Newscast for Wednesday, September 21, 2011
- Outrage grows as Georgia prepares to execute Troy Davis
- Disability advocates rally to defend Medicaid from cuts
- Slide toward poverty in US affects women more
- Ohlone indigenous burial site protected in Santa Cruz
Americans released from Iran
The two American men arrested allegedly hiking in Iran in 2009 were released today on a one million dollar bail. The Swiss ambassador in Tehran told CNN that Shane Bauer and Josh Fattal left Iran this morning headed for Oman. Just last month, an Iranian court sentenced the two 29-year-olds to eight years in prison – for spying and illegally crossing the border from Iraq. Another American arrested with them, Sarah Shourd, was released on bail a year ago, and her case remains open.
World Leaders speak at General Assembly
World leaders are gathered in New York today for the UN General Assembly. In his third address to the international body, President Barack Obama focused on tensions in the Middle East, and urged the UN not to vote on Palestinian statehood.
“Ultimately it is the Israelis and the Palestinians who must live side by side. Ultimately it is the Israelis and the Palestinians, not us, who must reach agreement on the issues that divide them.”
President Obama will meet separately with Israeli Prime Minister Benjamin Netanyahu and Palestinian President Mahmoud Abbas today. He also praised the Arab and North African uprising, and urged support for a peaceful transfer of power in Syria and Yemen.
Yemeni security forces break ceasefire
In Sanaa today, Yemeni security forces broke a ceasefire by firing on mourners at a funeral and killing at least three and wounding more than a dozen. The funeral, attended by tens of thousands, was held for those killed earlier this week while demonstrating against by President Saleh.
Using social media to “spread rumors” a crime in Veracruz
The Gulf Coast state of Veracruz is rapidly emerging as a new front in Mexico’s drug war, and social media has become one of the victims. Shannon Young reports.
Indigenous people march in Bolivia to halt highway construction
Hundreds of police in Bolivia have stopped a march of more than 1,500 indigenous people. Marchers are demanding that the government of Evo Morales halt the construction of a highway that will pass through their territory, and potentially damage the Amazon rainforest. FSRN’s Aldo Orellana and Shawn Arquinego report from Cochabamba.
Cherokee “freedman” citizenship and voting rights restored
This morning, the Cherokee Nation agreed to restore the citizenship and voting rights of about 2,800 African American “freedmen.” The move comes just days before an election for Principal Chief and follows pressure from local and federal forces to recognize the descendants of former slaves as full tribe members. The U.S. Bureau of Indian Affairs had threatened to not recognize Saturday’s election, and the Department of Housing and Urban Development withheld 33 million dollars in funds.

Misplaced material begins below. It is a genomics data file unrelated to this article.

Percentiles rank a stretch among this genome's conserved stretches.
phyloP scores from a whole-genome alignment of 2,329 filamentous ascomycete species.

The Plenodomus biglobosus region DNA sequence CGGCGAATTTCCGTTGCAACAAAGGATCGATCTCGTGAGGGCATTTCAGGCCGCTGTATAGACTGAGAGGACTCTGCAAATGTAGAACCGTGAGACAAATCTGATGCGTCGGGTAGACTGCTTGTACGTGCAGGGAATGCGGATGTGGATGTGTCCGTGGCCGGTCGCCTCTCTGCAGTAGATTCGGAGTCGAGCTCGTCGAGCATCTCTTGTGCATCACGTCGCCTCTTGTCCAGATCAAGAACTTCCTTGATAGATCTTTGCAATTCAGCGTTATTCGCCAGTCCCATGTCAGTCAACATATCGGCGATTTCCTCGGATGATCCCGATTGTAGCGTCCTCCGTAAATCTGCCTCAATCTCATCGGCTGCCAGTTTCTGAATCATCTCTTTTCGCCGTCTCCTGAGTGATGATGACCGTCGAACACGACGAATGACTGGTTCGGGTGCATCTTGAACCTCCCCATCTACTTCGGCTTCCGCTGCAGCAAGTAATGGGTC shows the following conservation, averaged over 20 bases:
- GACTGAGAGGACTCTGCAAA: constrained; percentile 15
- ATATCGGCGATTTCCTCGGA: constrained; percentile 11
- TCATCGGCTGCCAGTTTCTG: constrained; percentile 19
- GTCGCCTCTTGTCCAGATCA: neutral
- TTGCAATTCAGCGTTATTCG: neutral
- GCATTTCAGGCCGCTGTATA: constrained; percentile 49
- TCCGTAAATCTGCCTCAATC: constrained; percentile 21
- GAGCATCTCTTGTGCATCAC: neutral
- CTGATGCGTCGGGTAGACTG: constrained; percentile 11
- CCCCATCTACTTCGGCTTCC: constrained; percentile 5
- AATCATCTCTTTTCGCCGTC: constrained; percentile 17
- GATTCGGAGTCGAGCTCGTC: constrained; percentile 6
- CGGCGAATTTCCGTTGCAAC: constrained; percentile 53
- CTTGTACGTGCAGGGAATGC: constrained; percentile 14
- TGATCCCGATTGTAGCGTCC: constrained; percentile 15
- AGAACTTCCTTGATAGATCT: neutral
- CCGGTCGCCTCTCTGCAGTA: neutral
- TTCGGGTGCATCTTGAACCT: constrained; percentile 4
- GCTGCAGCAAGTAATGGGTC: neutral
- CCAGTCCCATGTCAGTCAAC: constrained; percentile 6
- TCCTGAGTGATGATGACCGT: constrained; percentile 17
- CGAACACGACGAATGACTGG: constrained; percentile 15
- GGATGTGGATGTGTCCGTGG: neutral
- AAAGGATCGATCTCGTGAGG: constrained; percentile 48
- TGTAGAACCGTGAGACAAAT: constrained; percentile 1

Court of appeals ruling uplifts ban to drill in Northwestern PA
And in Philadelphia, a US appeals court has rejected a drilling ban near a national forest. While environmentalists struggle to protect the area, oil and gas companies may seek to make the ruling permanent. From Philadelphia, FSRN’s Matthew Petrillo reports.
Outrage grows as Georgia prepares to execute Troy Davis
Thousands continue to protest tonight’s scheduled execution of Troy Anthony Davis in Jackson, Georgia. Earlier this week a state board of pardons and paroles rejected a proposal to stay Davis’ execution, and today said they would not reconsider their decision. An international campaign which includes the European Union, the Vatican, former President Jimmy Carter, former US Congress member Bob Barr, former FBI director William Sessions and many others have called for an end to the execution. Many want a retrial after key witnesses recanted their testimony and questions were raised over a trial that lacked physical evidence. Davis was convicted in 1991 for the murder of police officer Mark MacPhail. We’re joined by Reverend Charles White, national field director for the NAACP.
Disability advocates rally to defend Medicaid from cuts
Both President Obama’s deficit reduction plan and Republican proposals would make significant changes to Medicaid, a health program designed to help the poor and people with disabilities. Today, people rallied in Washington DC to call for the protection of Medicaid. More than 40 groups drew attention to the effect on those with disabilities. Matt Laslo reports.
Slide toward poverty in US affects women more
New Census data shows a growing number of Americans — 46 million — are living in poverty and women are experiencing poverty at record levels. FSRN’s Salim Rizvi takes a look at some of the factors driving this trend.
Ohlone indigenous burial site protected in Santa Cruz
In Santa Cruz, California, indigenous people and their supporters are celebrating the successful protection of a burial ground that was discovered this summer at a construction site. FSRN’s George Lavender reports: